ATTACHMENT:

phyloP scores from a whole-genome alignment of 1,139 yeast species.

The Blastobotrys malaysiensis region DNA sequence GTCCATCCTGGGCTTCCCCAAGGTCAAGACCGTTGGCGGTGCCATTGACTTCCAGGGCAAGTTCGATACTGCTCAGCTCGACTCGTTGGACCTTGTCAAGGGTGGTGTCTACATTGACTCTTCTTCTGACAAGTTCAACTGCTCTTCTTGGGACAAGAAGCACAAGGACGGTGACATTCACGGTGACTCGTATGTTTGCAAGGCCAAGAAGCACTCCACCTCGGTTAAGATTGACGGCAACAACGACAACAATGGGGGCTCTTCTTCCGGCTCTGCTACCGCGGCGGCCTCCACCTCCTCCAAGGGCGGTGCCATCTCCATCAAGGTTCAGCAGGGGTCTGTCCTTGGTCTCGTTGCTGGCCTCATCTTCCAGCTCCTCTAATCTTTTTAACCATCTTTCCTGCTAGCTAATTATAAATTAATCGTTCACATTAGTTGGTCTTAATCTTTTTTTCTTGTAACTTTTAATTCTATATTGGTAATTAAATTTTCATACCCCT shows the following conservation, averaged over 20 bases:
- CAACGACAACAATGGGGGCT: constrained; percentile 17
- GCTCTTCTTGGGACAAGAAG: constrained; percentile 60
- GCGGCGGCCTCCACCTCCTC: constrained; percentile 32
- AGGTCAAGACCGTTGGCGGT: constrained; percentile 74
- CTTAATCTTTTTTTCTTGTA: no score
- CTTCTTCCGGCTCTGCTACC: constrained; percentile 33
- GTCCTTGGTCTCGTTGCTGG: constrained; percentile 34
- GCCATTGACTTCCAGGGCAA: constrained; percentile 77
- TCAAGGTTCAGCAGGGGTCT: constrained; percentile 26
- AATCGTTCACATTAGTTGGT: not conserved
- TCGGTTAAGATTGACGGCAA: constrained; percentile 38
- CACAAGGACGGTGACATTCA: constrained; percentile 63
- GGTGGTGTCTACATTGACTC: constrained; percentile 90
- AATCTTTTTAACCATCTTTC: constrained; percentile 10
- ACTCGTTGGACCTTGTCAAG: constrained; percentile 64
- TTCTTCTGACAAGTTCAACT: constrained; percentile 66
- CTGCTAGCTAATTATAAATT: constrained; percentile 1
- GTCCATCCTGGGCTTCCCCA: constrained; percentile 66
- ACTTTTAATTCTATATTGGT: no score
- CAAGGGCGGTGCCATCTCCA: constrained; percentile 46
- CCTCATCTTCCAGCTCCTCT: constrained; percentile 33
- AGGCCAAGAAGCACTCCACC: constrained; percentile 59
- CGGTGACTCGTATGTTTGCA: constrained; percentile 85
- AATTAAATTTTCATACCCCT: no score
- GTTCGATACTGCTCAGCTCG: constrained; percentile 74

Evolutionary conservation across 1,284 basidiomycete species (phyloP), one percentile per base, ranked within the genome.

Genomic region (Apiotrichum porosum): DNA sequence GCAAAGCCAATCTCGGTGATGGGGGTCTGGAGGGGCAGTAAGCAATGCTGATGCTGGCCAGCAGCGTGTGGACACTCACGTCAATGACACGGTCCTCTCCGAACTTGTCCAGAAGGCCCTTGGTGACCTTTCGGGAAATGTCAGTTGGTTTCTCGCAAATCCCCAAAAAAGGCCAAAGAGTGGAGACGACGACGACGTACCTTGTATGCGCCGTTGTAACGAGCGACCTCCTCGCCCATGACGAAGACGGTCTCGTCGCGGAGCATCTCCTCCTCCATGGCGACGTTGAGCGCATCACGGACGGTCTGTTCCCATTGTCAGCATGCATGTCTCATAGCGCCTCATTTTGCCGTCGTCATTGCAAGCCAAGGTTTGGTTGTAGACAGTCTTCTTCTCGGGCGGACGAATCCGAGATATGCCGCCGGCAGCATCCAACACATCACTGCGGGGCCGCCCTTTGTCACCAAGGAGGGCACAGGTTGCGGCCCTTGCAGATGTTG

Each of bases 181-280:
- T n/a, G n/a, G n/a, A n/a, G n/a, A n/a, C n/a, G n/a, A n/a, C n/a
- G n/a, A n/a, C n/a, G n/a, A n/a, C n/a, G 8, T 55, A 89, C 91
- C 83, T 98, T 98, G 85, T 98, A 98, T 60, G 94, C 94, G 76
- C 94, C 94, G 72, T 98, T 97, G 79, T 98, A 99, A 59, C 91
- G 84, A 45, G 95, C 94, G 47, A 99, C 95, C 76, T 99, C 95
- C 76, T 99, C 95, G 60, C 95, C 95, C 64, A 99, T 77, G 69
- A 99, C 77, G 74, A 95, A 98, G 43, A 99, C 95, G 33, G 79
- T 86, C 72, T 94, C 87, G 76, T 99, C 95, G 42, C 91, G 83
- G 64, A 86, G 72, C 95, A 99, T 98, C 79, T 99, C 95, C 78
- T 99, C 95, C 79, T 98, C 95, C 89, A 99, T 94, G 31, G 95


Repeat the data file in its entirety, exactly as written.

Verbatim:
phyloP scores from a whole-genome alignment of 1,139 yeast species.

The Blastobotrys malaysiensis region DNA sequence GTCCATCCTGGGCTTCCCCAAGGTCAAGACCGTTGGCGGTGCCATTGACTTCCAGGGCAAGTTCGATACTGCTCAGCTCGACTCGTTGGACCTTGTCAAGGGTGGTGTCTACATTGACTCTTCTTCTGACAAGTTCAACTGCTCTTCTTGGGACAAGAAGCACAAGGACGGTGACATTCACGGTGACTCGTATGTTTGCAAGGCCAAGAAGCACTCCACCTCGGTTAAGATTGACGGCAACAACGACAACAATGGGGGCTCTTCTTCCGGCTCTGCTACCGCGGCGGCCTCCACCTCCTCCAAGGGCGGTGCCATCTCCATCAAGGTTCAGCAGGGGTCTGTCCTTGGTCTCGTTGCTGGCCTCATCTTCCAGCTCCTCTAATCTTTTTAACCATCTTTCCTGCTAGCTAATTATAAATTAATCGTTCACATTAGTTGGTCTTAATCTTTTTTTCTTGTAACTTTTAATTCTATATTGGTAATTAAATTTTCATACCCCT shows the following conservation, averaged over 20 bases:
- CAACGACAACAATGGGGGCT: constrained; percentile 17
- GCTCTTCTTGGGACAAGAAG: constrained; percentile 60
- GCGGCGGCCTCCACCTCCTC: constrained; percentile 32
- AGGTCAAGACCGTTGGCGGT: constrained; percentile 74
- CTTAATCTTTTTTTCTTGTA: no score
- CTTCTTCCGGCTCTGCTACC: constrained; percentile 33
- GTCCTTGGTCTCGTTGCTGG: constrained; percentile 34
- GCCATTGACTTCCAGGGCAA: constrained; percentile 77
- TCAAGGTTCAGCAGGGGTCT: constrained; percentile 26
- AATCGTTCACATTAGTTGGT: not conserved
- TCGGTTAAGATTGACGGCAA: constrained; percentile 38
- CACAAGGACGGTGACATTCA: constrained; percentile 63
- GGTGGTGTCTACATTGACTC: constrained; percentile 90
- AATCTTTTTAACCATCTTTC: constrained; percentile 10
- ACTCGTTGGACCTTGTCAAG: constrained; percentile 64
- TTCTTCTGACAAGTTCAACT: constrained; percentile 66
- CTGCTAGCTAATTATAAATT: constrained; percentile 1
- GTCCATCCTGGGCTTCCCCA: constrained; percentile 66
- ACTTTTAATTCTATATTGGT: no score
- CAAGGGCGGTGCCATCTCCA: constrained; percentile 46
- CCTCATCTTCCAGCTCCTCT: constrained; percentile 33
- AGGCCAAGAAGCACTCCACC: constrained; percentile 59
- CGGTGACTCGTATGTTTGCA: constrained; percentile 85
- AATTAAATTTTCATACCCCT: no score
- GTTCGATACTGCTCAGCTCG: constrained; percentile 74

Evolutionary conservation across 1,284 basidiomycete species (phyloP), one percentile per base, ranked within the genome.

Genomic region (Apiotrichum porosum): DNA sequence GCAAAGCCAATCTCGGTGATGGGGGTCTGGAGGGGCAGTAAGCAATGCTGATGCTGGCCAGCAGCGTGTGGACACTCACGTCAATGACACGGTCCTCTCCGAACTTGTCCAGAAGGCCCTTGGTGACCTTTCGGGAAATGTCAGTTGGTTTCTCGCAAATCCCCAAAAAAGGCCAAAGAGTGGAGACGACGACGACGTACCTTGTATGCGCCGTTGTAACGAGCGACCTCCTCGCCCATGACGAAGACGGTCTCGTCGCGGAGCATCTCCTCCTCCATGGCGACGTTGAGCGCATCACGGACGGTCTGTTCCCATTGTCAGCATGCATGTCTCATAGCGCCTCATTTTGCCGTCGTCATTGCAAGCCAAGGTTTGGTTGTAGACAGTCTTCTTCTCGGGCGGACGAATCCGAGATATGCCGCCGGCAGCATCCAACACATCACTGCGGGGCCGCCCTTTGTCACCAAGGAGGGCACAGGTTGCGGCCCTTGCAGATGTTG

Each of bases 181-280:
- T n/a, G n/a, G n/a, A n/a, G n/a, A n/a, C n/a, G n/a, A n/a, C n/a
- G n/a, A n/a, C n/a, G n/a, A n/a, C n/a, G 8, T 55, A 89, C 91
- C 83, T 98, T 98, G 85, T 98, A 98, T 60, G 94, C 94, G 76
- C 94, C 94, G 72, T 98, T 97, G 79, T 98, A 99, A 59, C 91
- G 84, A 45, G 95, C 94, G 47, A 99, C 95, C 76, T 99, C 95
- C 76, T 99, C 95, G 60, C 95, C 95, C 64, A 99, T 77, G 69
- A 99, C 77, G 74, A 95, A 98, G 43, A 99, C 95, G 33, G 79
- T 86, C 72, T 94, C 87, G 76, T 99, C 95, G 42, C 91, G 83
- G 64, A 86, G 72, C 95, A 99, T 98, C 79, T 99, C 95, C 78
- T 99, C 95, C 79, T 98, C 95, C 89, A 99, T 94, G 31, G 95